9. 9. Need for New Policy Taking stock of experiences from the housing programmes as well as focusing on the growth trends of the socio-economic fabric of the society, the following aspects necessitate a new policy in 1) Recognizing the housing needs as a rights based demand of the citizen; 2) Intensifying efforts for meeting the housing needs of the marginalized sections of the society especially SCs and STs, fishermen, the landless, destitute, women-headed households and the poorest of the poor; 3) Intervening effectively in meeting the housing stock gap of 12 lakhs during the 12th Five Year Plan; 4) Realizing the specific features of the rural urban continuum pattern development of Kerala, coupled with the shift of the population to the urban areas and expansion of informal labor market; 5) Demand for regional development plan, taking care of supply of quality basic services and creation of the social infrastructure; 6) Design of development plan integrating the concerns for ecology, environment, climatic change etc in a habitat mode approach;
  10. 10. Conti…. 7) Integration of livelihood support mechanism with the housing programmes; 8) Creation of regulatory structure to arrest the unhealthy trends and resolve issues of dispute in the housing sector; 9) Redefining the role of the State in the capacity as a Facilitator, Catalyst, Builder and Regulator.
  11. 11. VISION In short, the policy envisages the promotion of sustainable development of the habitat with the objective to ensure adequate and affordable housing for all, ensuring supply of quality basic services with integrated livelihood mechanisms and special focus on the needs of the poor, marginalized and disadvantaged on a rights based framework for the accomplishment of “Adequate and Affordable Housing for All” in sustainable habitat mode, facilitating inclusive growth.
  12. 12. Housing Scenario in the State Population and Urban Scenario As per census 2011 the population of Kerala is 3,33,87,677, the rural and urban population split up being 1,74,55,506 and 15932171, respectively. In other words, the rural population constitutes 52.28%, and urban 47.72% of the entire population. The decadal percentage of urban population has increased from 29.96% in 2001 to 47.72% in 2011. This shows the high rate of urbanization taking place in Kerala which is the third among the States in India having the highest share of urban population.
  13. 13. Housing Profile in Kerala As per 2001 census, the numerical shortage of housing in 2001 was estimated as 63,000 units, excluding the number of dilapidated houses. The total number of dilapidated houses as per the 2001 census was 5.38 lakhs and another 4.5 lakh residential units were required for accommodating the newly formed households. According to the census figures of 2001, while 51.8% of households lived in permanent houses and 30% in semipermanent houses at the all India level, corresponding figures in the State were 68% and 21.60% respectively. The projected requirement for the next five years was 10 lakhs.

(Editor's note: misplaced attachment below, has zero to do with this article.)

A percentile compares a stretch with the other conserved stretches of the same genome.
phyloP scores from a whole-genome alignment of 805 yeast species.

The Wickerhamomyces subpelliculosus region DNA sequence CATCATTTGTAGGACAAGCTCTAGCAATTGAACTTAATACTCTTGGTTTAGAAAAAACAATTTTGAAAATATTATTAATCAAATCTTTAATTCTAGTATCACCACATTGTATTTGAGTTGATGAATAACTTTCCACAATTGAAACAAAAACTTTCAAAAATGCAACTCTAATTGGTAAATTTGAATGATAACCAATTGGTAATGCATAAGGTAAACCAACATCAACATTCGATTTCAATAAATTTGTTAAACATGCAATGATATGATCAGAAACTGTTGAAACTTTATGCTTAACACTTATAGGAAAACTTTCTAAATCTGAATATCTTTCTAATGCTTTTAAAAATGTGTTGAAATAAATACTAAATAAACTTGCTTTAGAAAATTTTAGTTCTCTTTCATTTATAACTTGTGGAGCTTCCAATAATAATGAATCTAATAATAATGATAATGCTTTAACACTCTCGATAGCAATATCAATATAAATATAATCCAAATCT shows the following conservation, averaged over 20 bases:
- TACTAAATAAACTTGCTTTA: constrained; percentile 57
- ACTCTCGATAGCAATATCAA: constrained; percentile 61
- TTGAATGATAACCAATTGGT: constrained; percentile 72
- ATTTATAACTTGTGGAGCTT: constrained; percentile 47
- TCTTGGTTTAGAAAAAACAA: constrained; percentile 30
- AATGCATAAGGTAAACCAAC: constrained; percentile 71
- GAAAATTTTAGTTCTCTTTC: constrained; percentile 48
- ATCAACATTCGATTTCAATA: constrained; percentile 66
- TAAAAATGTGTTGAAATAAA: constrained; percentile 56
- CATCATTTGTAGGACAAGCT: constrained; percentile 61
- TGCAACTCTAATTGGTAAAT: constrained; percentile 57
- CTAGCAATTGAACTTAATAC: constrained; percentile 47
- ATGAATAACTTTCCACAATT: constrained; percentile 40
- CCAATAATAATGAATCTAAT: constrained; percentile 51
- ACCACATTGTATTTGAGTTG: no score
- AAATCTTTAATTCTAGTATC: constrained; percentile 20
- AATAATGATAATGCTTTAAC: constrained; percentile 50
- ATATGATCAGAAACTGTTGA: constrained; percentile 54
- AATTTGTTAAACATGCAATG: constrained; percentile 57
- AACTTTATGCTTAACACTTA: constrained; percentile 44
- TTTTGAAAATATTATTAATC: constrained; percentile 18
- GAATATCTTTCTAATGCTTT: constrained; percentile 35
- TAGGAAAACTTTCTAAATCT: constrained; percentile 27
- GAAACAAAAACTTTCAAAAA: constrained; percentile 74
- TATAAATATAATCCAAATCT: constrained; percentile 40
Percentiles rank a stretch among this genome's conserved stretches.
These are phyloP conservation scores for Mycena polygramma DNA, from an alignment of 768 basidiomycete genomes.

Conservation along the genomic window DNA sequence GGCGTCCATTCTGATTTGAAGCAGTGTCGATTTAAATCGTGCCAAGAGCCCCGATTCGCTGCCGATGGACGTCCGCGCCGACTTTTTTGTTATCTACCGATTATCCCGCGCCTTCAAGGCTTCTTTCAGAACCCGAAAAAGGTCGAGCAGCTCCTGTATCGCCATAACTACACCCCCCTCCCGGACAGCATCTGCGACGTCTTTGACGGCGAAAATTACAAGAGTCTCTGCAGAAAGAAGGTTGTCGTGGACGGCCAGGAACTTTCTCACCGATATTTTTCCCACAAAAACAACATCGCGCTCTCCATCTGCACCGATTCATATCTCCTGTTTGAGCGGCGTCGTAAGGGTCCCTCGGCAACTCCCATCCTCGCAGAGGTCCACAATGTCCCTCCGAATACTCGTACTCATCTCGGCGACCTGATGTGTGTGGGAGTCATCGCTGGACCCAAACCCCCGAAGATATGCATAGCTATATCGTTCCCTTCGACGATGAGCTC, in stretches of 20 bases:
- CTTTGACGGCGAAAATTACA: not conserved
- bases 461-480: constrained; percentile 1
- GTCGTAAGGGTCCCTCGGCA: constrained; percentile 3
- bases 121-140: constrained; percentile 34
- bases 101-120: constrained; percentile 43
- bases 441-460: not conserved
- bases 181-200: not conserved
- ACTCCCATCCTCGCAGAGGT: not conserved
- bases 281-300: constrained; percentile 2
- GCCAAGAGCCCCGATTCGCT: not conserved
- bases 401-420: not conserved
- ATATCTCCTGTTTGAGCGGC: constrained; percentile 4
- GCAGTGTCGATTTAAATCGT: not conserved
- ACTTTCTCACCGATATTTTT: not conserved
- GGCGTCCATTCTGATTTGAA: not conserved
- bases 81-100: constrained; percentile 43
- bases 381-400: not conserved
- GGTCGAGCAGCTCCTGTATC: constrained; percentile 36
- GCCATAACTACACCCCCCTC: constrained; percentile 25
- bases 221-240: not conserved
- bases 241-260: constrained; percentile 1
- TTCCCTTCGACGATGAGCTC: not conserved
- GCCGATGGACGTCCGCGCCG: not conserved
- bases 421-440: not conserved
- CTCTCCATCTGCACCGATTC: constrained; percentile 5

14. 14. Housing Programmes and Implementing Agencies At present, the major State government aided housing schemes for the economically weaker sections are the EMS Total Housing Scheme, Tribal Housing Scheme, New Suraksha Housing Scheme, schemes of SC & ST departments, Fishermen Housing Scheme, Bhavanasree, Asraya and MN Lakshamveedu Punar Nirmana Padhathi. Centrally sponsored housing schemes such as Indira Awas Yojana, Valmiki Ambedkar Awas Yojana (VAMBAY), Integrated Housing and Slum Development Project (IHSDP), Basic Services to Urban Poor (BSUP), National Fishermen Welfare Fund (NFWF), Interest Subsidy scheme for Housing the Urban Poor (ISHUP), Affordable Housing in Partnership (AHP) etc. are also aimed at providing financial assistance for constructing houses to the poor and Economically Weaker Sections in the State. Jawaharlal Nehru National Urban Renewal Mission targets, acceleration of supply of land, shelter and infrastructure with special attention to provision of basic service to urban poor and upgradation of slums. The newly introduced scheme of Rajiv Awas Yojana (RAY) also focuses on resolving the emerging needs of poor people in slums due to urbanization.
  15. 15. The aims of the Kerala State Housing Policy 2011 (i) Creation of adequate and affordable housing stock on ownership and rental basis on a right based framework. (ii) Meeting the special needs of SC/ST/disabled/fishermen/traditionally employ slum dwellers, elderly women, street vendors and other weaker and vulnerable sections of the society. (iii) Facilitating accelerated supply of serviced land and housing with particular focus to EWS and LIG categories (iv) Facilitating up gradation of existing decaying housing stock and extending the shelf life of the house. (v) Facilitating all dwelling units to have easy accessibility to basic services of sanitation, drinking water, power, waste disposal and social infrastructural facilities like education, health and transport.